AACUS-enabled military helicopter achieves autonomous point-to-point cargo resupply mission

ARLINGTON, Va. The Autonomous Aerial Cargo Utility System (AACUS), from Aurora Flight Sciences in Manassas, Virginia, and the Office of Naval Research in Arlington, Virginia, achieved a major milestone having delivered cargo autonomously to U.S. Marines in the Integrated Training Exercise at the Marine Corps Air Ground Combat Center in Twentynine Palms, California. This event marked the first-ever autonomous point-to-point cargo resupply mission providing critical logistics support to Marines in need, officials say.

AACUS achieves autonomous point-to-point cargo resupply mission
AACUS achieves autonomous point-to-point cargo resupply mission

ARLINGTON, Va. The Autonomous Aerial Cargo Utility System (AACUS), from Aurora Flight Sciences in Manassas, Virginia, and the Office of Naval Research in Arlington, Virginia, achieved a major milestone having delivered cargo autonomously to U.S. Marines in the Integrated Training Exercise at the Marine Corps Air Ground Combat Center in Twentynine Palms, California. This event marked the first-ever autonomous point-to-point cargo resupply mission providing critical logistics support to Marines in need, officials say.

“Aurora is building autonomous systems that will enable tomorrow’s intelligent aircraft,” adds John Langford, Aurora’s founder and CEO. “Whether it’s protecting Marines in combat or providing accessible urban transportation, autonomy is the key to the future of aerospace.”

AACUS achieves autonomous point-to-point cargo resupply missionAACUS achieves autonomous point-to-point cargo resupply mission

AACUS completed its first closed-loop mission from takeoff to landing for its intended purpose: actual cargo resupply to Marines. The AACUS-enabled UH-1H helicopter completed an autonomous cargo sustainment flight delivering 520 pounds of water, gasoline, meals ready-to-eat (MREs), and replacement communications gear, including a packed cooler to represent urgently required cargo such as blood.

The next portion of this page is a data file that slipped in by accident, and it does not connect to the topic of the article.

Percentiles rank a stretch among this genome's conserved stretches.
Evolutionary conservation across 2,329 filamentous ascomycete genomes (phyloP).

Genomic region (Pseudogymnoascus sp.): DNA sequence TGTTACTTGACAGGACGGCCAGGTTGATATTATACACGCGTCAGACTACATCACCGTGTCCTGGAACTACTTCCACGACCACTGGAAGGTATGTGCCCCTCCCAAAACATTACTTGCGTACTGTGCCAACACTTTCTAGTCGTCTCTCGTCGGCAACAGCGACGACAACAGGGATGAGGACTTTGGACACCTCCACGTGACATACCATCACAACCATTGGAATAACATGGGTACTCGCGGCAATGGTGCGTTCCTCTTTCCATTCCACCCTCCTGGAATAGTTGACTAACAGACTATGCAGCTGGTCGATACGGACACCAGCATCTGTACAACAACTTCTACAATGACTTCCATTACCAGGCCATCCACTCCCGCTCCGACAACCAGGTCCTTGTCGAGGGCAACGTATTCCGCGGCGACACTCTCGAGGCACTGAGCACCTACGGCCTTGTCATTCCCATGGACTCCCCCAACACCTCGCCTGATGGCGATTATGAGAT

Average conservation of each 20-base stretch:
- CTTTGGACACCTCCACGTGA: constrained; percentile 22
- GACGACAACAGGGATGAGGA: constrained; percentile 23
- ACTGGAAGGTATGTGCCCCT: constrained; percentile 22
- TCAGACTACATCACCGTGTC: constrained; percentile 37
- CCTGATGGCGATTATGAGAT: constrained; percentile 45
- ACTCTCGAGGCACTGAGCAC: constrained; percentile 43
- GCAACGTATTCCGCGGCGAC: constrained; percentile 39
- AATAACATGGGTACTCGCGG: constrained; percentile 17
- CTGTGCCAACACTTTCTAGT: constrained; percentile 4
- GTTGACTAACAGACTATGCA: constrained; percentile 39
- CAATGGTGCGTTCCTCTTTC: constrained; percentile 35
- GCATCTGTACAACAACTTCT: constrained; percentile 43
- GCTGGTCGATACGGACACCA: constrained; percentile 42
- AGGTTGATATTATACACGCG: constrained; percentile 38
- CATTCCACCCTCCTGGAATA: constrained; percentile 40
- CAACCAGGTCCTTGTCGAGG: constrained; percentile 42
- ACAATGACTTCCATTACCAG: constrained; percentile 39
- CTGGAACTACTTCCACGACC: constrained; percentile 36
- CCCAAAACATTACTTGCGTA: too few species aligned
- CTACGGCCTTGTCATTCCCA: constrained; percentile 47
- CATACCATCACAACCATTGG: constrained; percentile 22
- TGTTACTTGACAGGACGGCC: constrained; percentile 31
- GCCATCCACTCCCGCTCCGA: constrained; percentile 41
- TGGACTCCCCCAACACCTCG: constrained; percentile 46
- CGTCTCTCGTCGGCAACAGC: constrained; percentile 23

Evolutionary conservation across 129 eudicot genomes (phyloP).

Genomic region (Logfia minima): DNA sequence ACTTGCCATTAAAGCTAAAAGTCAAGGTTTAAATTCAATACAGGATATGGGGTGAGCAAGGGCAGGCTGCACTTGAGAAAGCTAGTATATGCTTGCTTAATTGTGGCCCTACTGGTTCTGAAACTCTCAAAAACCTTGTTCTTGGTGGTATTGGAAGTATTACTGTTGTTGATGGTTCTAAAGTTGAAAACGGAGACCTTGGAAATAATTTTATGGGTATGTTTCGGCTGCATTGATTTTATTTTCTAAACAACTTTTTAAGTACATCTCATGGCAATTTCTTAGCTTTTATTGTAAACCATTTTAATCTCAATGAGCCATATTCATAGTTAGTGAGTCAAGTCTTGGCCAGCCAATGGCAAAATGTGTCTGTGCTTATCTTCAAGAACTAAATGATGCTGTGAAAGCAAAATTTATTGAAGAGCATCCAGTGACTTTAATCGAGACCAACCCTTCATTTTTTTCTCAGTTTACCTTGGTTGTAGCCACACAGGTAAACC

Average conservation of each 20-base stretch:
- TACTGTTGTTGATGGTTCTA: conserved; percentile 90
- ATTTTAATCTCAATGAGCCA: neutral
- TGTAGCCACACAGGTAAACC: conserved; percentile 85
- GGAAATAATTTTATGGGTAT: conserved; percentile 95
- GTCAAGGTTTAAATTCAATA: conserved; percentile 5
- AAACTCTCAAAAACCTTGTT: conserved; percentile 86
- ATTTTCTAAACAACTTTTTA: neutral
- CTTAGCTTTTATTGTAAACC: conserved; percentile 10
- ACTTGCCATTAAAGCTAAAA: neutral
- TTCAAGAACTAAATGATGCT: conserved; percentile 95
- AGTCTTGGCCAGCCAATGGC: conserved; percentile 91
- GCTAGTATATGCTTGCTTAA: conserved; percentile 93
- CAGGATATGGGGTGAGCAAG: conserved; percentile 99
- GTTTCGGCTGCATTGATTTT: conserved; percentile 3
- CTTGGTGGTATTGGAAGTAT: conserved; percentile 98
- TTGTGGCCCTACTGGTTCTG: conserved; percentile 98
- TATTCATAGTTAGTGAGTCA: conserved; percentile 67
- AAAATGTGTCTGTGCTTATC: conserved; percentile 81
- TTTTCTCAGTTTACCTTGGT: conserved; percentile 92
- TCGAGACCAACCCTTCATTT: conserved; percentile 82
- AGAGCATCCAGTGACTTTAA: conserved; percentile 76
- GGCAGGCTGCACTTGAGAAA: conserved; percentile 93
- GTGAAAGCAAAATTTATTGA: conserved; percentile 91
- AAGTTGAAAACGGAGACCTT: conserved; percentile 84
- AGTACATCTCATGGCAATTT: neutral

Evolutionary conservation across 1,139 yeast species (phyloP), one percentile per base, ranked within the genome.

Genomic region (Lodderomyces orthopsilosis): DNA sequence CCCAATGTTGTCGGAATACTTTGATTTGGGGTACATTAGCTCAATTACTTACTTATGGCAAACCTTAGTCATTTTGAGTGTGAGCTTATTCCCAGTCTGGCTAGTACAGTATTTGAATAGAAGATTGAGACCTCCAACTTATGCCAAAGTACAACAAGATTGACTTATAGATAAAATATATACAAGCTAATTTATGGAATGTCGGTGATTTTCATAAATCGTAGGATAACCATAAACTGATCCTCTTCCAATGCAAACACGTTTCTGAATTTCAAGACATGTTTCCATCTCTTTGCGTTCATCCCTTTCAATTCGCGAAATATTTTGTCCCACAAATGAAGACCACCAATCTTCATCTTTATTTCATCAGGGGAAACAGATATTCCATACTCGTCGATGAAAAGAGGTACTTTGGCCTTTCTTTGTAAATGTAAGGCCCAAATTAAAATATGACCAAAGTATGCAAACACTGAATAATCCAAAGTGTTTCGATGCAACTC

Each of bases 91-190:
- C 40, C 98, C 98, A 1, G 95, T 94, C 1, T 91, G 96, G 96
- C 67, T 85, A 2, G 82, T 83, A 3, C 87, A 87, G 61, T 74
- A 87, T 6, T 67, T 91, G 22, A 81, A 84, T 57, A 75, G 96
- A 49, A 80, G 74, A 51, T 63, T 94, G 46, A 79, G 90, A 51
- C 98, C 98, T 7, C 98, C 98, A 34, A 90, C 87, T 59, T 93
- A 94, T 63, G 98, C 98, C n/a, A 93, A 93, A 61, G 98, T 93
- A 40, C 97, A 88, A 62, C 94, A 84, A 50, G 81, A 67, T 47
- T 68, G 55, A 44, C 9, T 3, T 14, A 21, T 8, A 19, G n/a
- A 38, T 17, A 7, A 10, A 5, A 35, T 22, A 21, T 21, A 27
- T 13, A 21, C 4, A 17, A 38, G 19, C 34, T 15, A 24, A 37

Developed under the Office of Naval Research’s (ONR) Innovative Naval Prototype program, the AACUS enabled UH-1 helicopter can fly autonomously, using only its onboard sensors, advanced computers, and intelligent algorithms to plan its trajectory and to select its own landing sites in unmapped and hazardous environments.

“The AACUS program exceeded all of our expectations,” AACUS PM Dennis Baker says. “The team delivered on each of the ambitious technical performance goals, on schedule and under budget.”

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Helicopter Autonomous Aerial Cargo Utility System from ONR, Aurora Flight Sciences wins award for innovation -- By Sierra Jones, Office of Naval Research

Aurora Flight Sciences, a Boeing Company, develops smarter aircraft utilizing robust and intuitive autonomous systems. Aurora leverages the power of autonomy to make both manned and unmanned flight safer and more efficient. Headquartered in Manassas, Virginia, Aurora has more than 550 employees and operates in six locations, including research and development centers in Cambridge, Massachusetts, and Luzern, Switzerland; and manufacturing facilities in Bridgeport, West Virginia, and Columbus, Mississippi.

The Department of the Navy's Office of Naval Research provides the science and technology necessary to maintain the Navy and Marine Corps' technological advantage. Through its affiliates, ONR is a leader in science and technology with engagement in 50 states, 55 countries, 634 institutions of higher learning and nonprofit institutions, and more than 960 industry partners. ONR, through its commands, including headquarters, ONR Global and the Naval Research Laboratory in Washington, D.C., employs more than 3,800 people, comprising uniformed, civilian and contract personnel.

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